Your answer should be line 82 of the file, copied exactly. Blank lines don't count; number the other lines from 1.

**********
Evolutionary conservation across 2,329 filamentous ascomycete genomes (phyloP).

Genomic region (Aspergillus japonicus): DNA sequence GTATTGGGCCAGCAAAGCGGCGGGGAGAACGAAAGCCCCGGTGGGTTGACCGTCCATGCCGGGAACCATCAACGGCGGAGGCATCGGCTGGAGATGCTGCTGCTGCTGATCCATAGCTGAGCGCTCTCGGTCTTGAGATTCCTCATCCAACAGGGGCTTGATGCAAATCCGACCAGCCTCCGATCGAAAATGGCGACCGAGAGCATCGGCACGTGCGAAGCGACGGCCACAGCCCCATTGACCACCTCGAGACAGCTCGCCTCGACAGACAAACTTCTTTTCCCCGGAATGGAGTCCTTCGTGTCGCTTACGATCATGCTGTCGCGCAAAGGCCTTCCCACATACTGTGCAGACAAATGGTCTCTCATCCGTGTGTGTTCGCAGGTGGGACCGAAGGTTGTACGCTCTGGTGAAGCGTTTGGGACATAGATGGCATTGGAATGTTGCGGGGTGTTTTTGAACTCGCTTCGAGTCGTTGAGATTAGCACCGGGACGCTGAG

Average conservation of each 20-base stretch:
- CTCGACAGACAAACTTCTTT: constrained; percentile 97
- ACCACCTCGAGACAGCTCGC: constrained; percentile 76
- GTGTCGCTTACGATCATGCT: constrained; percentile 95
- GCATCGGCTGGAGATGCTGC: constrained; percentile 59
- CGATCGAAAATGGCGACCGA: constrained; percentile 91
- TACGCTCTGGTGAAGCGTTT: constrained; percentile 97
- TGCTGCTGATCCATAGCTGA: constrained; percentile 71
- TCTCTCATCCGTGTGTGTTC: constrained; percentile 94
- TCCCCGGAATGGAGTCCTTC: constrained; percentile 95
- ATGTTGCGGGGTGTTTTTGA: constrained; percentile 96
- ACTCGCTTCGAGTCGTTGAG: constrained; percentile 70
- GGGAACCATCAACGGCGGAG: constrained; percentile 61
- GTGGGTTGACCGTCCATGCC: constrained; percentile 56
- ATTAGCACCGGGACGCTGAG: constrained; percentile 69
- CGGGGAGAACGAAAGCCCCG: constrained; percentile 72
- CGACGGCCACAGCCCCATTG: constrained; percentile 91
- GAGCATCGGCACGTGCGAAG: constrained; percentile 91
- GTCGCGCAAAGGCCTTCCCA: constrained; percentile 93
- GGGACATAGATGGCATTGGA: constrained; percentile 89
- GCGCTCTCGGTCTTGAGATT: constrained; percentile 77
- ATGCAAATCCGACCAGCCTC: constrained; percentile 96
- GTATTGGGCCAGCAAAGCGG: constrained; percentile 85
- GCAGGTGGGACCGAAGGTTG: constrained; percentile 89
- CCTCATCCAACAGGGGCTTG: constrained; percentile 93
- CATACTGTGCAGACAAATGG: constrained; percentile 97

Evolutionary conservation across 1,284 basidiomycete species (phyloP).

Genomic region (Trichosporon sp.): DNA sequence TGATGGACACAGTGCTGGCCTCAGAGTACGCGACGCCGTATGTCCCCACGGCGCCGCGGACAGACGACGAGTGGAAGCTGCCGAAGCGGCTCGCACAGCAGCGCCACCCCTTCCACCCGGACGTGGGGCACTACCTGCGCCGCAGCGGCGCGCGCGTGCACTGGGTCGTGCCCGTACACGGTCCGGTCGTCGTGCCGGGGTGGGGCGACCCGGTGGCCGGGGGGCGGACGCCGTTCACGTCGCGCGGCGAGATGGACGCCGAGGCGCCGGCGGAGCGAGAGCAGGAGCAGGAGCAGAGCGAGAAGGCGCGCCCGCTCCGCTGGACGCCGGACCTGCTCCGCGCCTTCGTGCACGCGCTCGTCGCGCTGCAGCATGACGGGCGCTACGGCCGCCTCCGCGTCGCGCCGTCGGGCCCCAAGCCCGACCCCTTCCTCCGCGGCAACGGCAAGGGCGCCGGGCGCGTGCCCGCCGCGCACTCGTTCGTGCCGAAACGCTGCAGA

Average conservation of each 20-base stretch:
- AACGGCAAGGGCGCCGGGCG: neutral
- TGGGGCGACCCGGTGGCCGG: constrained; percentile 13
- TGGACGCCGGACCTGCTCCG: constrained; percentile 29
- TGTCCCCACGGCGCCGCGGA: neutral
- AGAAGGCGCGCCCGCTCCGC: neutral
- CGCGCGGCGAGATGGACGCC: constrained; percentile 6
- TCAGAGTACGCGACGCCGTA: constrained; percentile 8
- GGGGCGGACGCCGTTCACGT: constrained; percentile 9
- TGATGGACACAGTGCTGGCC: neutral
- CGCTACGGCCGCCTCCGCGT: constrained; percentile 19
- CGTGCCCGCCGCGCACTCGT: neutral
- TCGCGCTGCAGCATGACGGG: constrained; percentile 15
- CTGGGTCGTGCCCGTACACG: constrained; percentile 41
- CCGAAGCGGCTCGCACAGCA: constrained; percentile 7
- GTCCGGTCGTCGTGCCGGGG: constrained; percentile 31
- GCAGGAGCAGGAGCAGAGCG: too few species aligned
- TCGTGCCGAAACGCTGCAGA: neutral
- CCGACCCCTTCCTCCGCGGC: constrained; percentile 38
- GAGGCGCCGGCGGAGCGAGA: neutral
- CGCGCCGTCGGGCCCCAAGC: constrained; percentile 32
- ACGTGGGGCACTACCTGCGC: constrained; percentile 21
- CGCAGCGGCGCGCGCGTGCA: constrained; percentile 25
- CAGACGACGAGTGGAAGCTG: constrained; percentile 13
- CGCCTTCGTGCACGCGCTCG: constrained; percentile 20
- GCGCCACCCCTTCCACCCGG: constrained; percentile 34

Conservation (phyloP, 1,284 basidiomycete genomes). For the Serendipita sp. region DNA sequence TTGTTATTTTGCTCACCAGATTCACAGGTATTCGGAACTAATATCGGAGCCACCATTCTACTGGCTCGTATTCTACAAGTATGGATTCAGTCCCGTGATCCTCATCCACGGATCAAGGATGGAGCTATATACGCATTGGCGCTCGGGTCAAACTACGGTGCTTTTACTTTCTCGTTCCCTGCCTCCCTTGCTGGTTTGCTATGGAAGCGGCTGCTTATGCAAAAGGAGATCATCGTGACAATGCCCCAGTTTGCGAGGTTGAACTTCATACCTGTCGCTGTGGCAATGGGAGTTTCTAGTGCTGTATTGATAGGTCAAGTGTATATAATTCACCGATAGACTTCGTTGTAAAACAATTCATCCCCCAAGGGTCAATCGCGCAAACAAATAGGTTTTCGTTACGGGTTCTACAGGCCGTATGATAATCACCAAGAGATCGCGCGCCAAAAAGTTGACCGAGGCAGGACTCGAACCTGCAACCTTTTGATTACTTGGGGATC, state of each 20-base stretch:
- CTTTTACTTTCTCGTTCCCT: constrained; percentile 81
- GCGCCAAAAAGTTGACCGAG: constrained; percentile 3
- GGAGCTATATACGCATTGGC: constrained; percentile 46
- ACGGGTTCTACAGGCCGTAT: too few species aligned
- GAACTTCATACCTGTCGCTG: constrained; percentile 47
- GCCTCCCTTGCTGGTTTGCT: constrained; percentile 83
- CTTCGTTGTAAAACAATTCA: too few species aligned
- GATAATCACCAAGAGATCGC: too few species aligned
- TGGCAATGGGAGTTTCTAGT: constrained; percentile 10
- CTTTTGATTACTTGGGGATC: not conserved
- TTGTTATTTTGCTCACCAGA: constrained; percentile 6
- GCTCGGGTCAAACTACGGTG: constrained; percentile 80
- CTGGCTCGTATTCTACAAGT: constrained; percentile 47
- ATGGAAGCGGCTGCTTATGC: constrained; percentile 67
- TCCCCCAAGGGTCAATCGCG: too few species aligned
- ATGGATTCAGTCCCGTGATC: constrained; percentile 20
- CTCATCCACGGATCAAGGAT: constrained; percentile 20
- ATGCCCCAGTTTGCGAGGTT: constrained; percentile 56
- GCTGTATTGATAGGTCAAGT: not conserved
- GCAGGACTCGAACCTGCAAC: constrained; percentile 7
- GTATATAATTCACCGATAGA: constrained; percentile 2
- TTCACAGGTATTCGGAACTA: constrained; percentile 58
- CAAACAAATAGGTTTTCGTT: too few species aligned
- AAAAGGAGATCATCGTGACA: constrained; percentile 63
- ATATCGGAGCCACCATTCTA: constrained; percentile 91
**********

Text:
- ATATCGGAGCCACCATTCTA: constrained; percentile 91